This study aimed to investigate the differences in fine motor and coordination skills between boys with attention-deficit/hyperactivity disorder (ADHD) and typically developing (TD) boys and the effect of methylphenidate (MPH) in boys with ADHD.
Fourteen boys aged 7-12 years who were diagnosed with ADHD and previously treated with MPH were instructed to tap their thumbs and index fingers together repetitively for 10 s after attaching magnetic sensors. The participants executed “in-phase” and “anti-phase” tapping. A two-way analysis of variance for comparing boys with ADHD and TD boys and the paired t-test to investigate the effect of MPH between sessions with and without MPH were performed.
Boys with ADHD showed a significantly lower “number of taps” and a significantly higher “average of local maximum distance” than TD boys. “Energy balance” was significantly lower in ADHD boys than in TD boys. MPH caused a significant difference in the “standard deviation (SD) of phase difference” in “anti-phase tapping.”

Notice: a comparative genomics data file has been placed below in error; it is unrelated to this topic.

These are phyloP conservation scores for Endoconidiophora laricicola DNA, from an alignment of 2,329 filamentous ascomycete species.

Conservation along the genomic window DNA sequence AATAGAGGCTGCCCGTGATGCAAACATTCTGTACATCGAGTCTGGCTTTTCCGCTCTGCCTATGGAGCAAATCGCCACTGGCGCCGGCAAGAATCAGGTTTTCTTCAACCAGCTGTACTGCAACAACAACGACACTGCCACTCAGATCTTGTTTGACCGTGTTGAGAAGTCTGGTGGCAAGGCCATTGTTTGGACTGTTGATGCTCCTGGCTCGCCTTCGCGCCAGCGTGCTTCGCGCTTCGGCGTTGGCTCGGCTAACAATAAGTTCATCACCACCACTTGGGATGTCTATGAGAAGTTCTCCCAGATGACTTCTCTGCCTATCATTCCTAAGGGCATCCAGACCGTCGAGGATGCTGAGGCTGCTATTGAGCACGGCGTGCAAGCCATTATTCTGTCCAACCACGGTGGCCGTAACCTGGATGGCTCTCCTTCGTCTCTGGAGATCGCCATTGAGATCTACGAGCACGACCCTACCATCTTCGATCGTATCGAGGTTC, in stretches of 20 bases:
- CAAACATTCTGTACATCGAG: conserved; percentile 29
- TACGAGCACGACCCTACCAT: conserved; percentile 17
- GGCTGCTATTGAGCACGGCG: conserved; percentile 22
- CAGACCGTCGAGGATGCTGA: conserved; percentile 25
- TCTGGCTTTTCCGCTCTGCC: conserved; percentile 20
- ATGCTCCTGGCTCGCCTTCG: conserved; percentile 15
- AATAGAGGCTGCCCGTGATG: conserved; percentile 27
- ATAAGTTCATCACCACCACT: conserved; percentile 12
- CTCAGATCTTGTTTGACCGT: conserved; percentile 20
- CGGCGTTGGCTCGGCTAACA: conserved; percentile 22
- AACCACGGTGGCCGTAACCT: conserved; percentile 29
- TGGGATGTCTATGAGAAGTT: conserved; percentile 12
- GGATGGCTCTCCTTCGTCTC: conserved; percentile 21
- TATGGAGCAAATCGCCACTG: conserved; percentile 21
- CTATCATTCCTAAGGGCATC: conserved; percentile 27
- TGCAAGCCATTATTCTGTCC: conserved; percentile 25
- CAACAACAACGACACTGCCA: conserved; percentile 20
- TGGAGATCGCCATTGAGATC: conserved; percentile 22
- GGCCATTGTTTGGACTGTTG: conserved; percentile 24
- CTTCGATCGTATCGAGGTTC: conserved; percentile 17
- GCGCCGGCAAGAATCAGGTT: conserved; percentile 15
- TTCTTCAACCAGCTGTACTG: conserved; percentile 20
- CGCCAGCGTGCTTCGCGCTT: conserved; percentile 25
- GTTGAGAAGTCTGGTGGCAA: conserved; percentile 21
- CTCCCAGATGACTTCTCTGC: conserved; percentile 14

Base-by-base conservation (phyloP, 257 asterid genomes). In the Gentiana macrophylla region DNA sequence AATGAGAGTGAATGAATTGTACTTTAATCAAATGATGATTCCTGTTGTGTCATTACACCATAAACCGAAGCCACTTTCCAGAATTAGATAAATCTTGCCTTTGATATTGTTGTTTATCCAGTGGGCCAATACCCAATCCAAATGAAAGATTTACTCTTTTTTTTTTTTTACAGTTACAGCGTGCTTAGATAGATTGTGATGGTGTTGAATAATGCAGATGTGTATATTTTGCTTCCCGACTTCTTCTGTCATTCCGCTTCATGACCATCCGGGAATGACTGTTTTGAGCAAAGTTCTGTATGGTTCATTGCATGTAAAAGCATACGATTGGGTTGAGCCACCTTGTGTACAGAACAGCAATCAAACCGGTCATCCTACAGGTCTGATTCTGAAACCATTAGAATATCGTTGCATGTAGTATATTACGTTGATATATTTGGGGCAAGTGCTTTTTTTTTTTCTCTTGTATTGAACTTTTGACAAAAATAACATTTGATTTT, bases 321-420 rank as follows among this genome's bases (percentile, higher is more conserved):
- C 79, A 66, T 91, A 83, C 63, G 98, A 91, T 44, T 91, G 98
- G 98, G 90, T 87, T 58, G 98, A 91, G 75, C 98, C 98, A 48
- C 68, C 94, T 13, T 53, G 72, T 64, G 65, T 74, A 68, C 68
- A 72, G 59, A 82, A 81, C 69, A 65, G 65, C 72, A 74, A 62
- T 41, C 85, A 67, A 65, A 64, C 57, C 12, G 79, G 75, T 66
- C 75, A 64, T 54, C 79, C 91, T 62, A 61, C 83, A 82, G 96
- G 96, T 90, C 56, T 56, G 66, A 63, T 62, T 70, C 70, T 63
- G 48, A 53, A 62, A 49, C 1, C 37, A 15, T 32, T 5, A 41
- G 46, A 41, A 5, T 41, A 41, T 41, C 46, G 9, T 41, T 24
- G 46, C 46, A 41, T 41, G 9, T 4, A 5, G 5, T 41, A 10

Our studies indicated that finger-tapping movements in boys with ADHD tended to be significantly wider and fewer than those in TD boys, and MPH may improve the phase difference of bimanual fine motor coordination skills in boys with ADHD who are above 1.0 SD. The results should be interpreted with caution because we conducted statistical tests for many outcomes and groups without considering the multiplicity factor from an exploratory perspective.

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